• JakekJakek Member Posts: 7
    Could replacing a valve with an elbow be a possible solution for minor water hammer problems when the riser is slightly undersized anyway?
  • FredFred Member Posts: 7,846
    Jakek said:

    Could replacing a valve with an elbow be a possible solution for minor water hammer problems when the riser is slightly undersized anyway?

    Nope, if you have water hammer, you have water pooling somewhere. Check the pitch of the radiator. If the hammer seems to be coming from under the floor, raise all four legs of the radiator a 1/2" or so and then repitch the radiator. It is possible a horizontal pipe under the floor has lost its pitch.
  • JakekJakek Member Posts: 7
    Thanks @Fred To be more specific, if the radiator is at the correct pitch and there's sloshing in the radiator when the system nears full pressure, is it possible the slight reduction in diameter introduced by the valve could be part of the problem and thus removing the valve entirely could help resolve the problem? (The valve remains is fully open.)

    Still trying to wrap my head around everything.
  • FredFred Member Posts: 7,846
    edited June 6
    @Jakek , if you hear water sloshing in the radiator, it could be a couple things:
    - The radiator isn't pitched enough
    - The system pressure is too high and the steam pressure isn't allowing the water to get past it to return. Make sure the system pressure is around 1.5 PSI max. If you don't have a 0 - 3 PSI gauge on the boiler, get one and install it. The 0 - 30 PSI gauge is useless. Also make sure the Pigtail that the Pressuretrol is mounted on isn't clogged. If it is, even if it is set correctly, the Pressuretrol can't see the actual pressure and shut the boiler down at the 1.5 PSI range.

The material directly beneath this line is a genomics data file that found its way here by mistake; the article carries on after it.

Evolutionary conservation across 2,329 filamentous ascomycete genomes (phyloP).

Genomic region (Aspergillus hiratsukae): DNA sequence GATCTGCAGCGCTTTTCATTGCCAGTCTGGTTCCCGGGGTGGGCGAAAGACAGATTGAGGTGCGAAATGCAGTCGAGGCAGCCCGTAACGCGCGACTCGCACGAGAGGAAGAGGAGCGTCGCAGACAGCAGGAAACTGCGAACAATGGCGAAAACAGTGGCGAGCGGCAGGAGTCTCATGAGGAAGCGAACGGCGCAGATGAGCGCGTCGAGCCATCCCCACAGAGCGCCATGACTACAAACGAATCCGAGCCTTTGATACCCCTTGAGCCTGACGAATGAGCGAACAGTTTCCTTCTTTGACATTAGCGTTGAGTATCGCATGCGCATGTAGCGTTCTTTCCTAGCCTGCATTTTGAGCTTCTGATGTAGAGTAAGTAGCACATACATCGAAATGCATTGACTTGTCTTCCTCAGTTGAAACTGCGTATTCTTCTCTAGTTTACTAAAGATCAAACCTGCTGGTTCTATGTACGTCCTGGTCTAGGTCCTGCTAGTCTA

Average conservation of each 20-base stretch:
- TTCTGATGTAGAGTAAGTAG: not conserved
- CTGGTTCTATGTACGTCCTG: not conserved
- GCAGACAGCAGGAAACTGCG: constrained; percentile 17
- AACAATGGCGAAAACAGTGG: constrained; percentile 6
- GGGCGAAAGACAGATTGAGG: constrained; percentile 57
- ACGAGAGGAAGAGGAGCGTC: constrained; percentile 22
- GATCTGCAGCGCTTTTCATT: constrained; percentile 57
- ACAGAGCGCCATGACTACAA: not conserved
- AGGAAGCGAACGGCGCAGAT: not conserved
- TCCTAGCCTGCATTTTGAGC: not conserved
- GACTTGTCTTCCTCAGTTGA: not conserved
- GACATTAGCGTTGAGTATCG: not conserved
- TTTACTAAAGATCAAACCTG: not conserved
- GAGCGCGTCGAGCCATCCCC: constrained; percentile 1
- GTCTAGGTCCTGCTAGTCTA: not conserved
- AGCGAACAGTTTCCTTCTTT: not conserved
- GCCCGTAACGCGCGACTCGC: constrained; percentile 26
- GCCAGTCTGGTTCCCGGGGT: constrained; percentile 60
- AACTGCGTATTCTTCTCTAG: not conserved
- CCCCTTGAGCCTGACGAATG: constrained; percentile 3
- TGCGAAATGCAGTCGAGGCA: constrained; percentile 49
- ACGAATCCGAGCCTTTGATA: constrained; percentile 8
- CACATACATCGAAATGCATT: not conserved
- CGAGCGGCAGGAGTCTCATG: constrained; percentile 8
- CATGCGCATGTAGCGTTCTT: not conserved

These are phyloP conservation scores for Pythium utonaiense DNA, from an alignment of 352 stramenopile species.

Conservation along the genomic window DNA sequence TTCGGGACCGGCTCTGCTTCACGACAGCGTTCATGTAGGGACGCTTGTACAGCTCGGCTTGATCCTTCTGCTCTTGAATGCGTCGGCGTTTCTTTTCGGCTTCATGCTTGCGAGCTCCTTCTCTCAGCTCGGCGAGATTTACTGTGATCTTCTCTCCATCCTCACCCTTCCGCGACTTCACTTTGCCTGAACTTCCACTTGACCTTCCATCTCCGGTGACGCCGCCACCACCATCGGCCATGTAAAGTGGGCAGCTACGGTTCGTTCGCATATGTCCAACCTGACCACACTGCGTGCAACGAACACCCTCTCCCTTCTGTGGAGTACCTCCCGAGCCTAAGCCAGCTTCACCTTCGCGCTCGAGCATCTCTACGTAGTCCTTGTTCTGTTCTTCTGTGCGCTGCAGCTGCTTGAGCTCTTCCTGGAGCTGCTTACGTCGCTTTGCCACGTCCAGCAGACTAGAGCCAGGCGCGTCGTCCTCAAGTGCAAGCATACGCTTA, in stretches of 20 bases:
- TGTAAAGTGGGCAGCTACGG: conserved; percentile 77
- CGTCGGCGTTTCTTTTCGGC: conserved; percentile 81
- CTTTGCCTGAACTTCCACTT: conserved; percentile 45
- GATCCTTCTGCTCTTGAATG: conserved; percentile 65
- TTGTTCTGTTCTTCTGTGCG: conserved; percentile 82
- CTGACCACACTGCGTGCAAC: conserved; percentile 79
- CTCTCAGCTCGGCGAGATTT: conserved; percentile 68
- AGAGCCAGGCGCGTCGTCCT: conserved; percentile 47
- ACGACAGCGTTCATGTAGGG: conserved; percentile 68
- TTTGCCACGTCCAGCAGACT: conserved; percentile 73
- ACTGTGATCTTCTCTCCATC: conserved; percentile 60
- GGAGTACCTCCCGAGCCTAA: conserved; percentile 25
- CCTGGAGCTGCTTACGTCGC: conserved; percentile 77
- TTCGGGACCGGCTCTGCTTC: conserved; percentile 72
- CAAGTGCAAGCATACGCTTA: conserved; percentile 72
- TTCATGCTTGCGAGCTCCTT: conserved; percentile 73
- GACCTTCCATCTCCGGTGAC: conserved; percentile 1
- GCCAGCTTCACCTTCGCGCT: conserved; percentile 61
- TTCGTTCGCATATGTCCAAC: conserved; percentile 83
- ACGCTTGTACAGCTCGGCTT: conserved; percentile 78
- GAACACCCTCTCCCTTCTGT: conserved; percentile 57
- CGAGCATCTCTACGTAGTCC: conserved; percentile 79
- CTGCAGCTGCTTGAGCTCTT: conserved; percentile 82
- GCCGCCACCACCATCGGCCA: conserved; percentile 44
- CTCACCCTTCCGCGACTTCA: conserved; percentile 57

- How "under sized is the valve and supply pipe? If it is too small, it may not have enough room in it to let steam in and water out simultaneously.
    - Make sure the disc in the valve is not broken off and laying in the bottom of the valve. If it is, that will block/prevent water from draining.
  • Jamie HallJamie Hall Member Posts: 10,377
    Probably not. Hammer is rarely from the water remaining in the bottom of the radiator -- if the valve is fully open. Which can be a big if. Are you sure that the disc on the valve hasn't come adrift and is partly blocking the opening?
    Jamie



    Building superintendent/caretaker, 7200 sq. ft. historic house museum with dependencies in New England.



    Hoffman Equipped System (all original except boiler), Weil-Mclain 580, 2.75 gph Carlin, Vapourstat 0.5 -- 6.0 ounces per square inch
  • ethicalpaulethicalpaul Member Posts: 689
    edited June 6
    My dumb opinion is that the valve is totally unnecessary 99.9% of the time, and even then it's an easy workaround (as was said, just turn off the boiler, wait 30 seconds). Again, talking single family one pipe.

    But having said that, the valve is probably the cheapest perfectly-sized combination elbow/union available so I will keep installing them on the rare occasions I need to in my house.
    1 pipe Utica 112 in Cedar Grove, NJ, 1913 coal > oil > NG
  • Intplm.Intplm. Member Posts: 732
    edited June 10
    I agree @ethicalpaul . I feel much better with a valve in place however.
    When I need to repair or replace a old steam rad. the valve still comes in handy. If the valve is old, I will replace the valve with the new/replaced rad. . New ones do hold.
    In a pinch you can even purchase one at one of the big box hardware stores, right off the shelf.
  • gerry gillgerry gill Member Posts: 2,913
    Like Steamhead says, its really not a modern day necessity as the switch can be turned off to work on the system, but back in the day with the coal boiler...well, you can't turn off your bar-b-que if its char-coal.
    gwgillplumbingandheating.com

    Serving Cleveland's eastern suburbs from Cleveland Heights down to Cuyahoga Falls.